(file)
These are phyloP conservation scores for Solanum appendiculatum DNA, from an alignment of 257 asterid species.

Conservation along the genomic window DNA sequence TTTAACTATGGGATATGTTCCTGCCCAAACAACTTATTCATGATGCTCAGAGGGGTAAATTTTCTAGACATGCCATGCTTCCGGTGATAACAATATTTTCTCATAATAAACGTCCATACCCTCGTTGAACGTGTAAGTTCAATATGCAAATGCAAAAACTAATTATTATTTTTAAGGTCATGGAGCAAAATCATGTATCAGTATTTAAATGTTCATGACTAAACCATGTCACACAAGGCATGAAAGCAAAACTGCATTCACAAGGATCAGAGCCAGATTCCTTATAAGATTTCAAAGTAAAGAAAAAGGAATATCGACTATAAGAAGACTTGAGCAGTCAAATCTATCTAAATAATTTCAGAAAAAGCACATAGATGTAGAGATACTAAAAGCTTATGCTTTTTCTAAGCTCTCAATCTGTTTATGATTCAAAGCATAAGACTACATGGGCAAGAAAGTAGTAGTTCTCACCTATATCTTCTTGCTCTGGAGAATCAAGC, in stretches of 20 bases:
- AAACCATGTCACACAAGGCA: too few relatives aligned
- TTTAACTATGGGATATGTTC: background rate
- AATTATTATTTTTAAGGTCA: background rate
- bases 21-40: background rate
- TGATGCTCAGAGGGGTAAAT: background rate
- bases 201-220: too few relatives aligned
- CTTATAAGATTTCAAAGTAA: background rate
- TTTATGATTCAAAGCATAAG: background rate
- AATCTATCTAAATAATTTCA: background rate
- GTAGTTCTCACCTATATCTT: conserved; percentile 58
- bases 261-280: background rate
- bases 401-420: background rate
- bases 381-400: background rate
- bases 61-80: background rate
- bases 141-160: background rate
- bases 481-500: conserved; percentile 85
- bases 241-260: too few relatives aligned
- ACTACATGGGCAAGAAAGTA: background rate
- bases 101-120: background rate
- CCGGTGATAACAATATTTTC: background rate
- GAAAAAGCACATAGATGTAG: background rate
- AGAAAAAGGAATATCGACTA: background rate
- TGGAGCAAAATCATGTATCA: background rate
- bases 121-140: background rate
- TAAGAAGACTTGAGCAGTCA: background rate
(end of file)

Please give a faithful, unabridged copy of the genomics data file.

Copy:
These are phyloP conservation scores for Solanum appendiculatum DNA, from an alignment of 257 asterid species.

Conservation along the genomic window DNA sequence TTTAACTATGGGATATGTTCCTGCCCAAACAACTTATTCATGATGCTCAGAGGGGTAAATTTTCTAGACATGCCATGCTTCCGGTGATAACAATATTTTCTCATAATAAACGTCCATACCCTCGTTGAACGTGTAAGTTCAATATGCAAATGCAAAAACTAATTATTATTTTTAAGGTCATGGAGCAAAATCATGTATCAGTATTTAAATGTTCATGACTAAACCATGTCACACAAGGCATGAAAGCAAAACTGCATTCACAAGGATCAGAGCCAGATTCCTTATAAGATTTCAAAGTAAAGAAAAAGGAATATCGACTATAAGAAGACTTGAGCAGTCAAATCTATCTAAATAATTTCAGAAAAAGCACATAGATGTAGAGATACTAAAAGCTTATGCTTTTTCTAAGCTCTCAATCTGTTTATGATTCAAAGCATAAGACTACATGGGCAAGAAAGTAGTAGTTCTCACCTATATCTTCTTGCTCTGGAGAATCAAGC, in stretches of 20 bases:
- AAACCATGTCACACAAGGCA: too few relatives aligned
- TTTAACTATGGGATATGTTC: background rate
- AATTATTATTTTTAAGGTCA: background rate
- bases 21-40: background rate
- TGATGCTCAGAGGGGTAAAT: background rate
- bases 201-220: too few relatives aligned
- CTTATAAGATTTCAAAGTAA: background rate
- TTTATGATTCAAAGCATAAG: background rate
- AATCTATCTAAATAATTTCA: background rate
- GTAGTTCTCACCTATATCTT: conserved; percentile 58
- bases 261-280: background rate
- bases 401-420: background rate
- bases 381-400: background rate
- bases 61-80: background rate
- bases 141-160: background rate
- bases 481-500: conserved; percentile 85
- bases 241-260: too few relatives aligned
- ACTACATGGGCAAGAAAGTA: background rate
- bases 101-120: background rate
- CCGGTGATAACAATATTTTC: background rate
- GAAAAAGCACATAGATGTAG: background rate
- AGAAAAAGGAATATCGACTA: background rate
- TGGAGCAAAATCATGTATCA: background rate
- bases 121-140: background rate
- TAAGAAGACTTGAGCAGTCA: background rate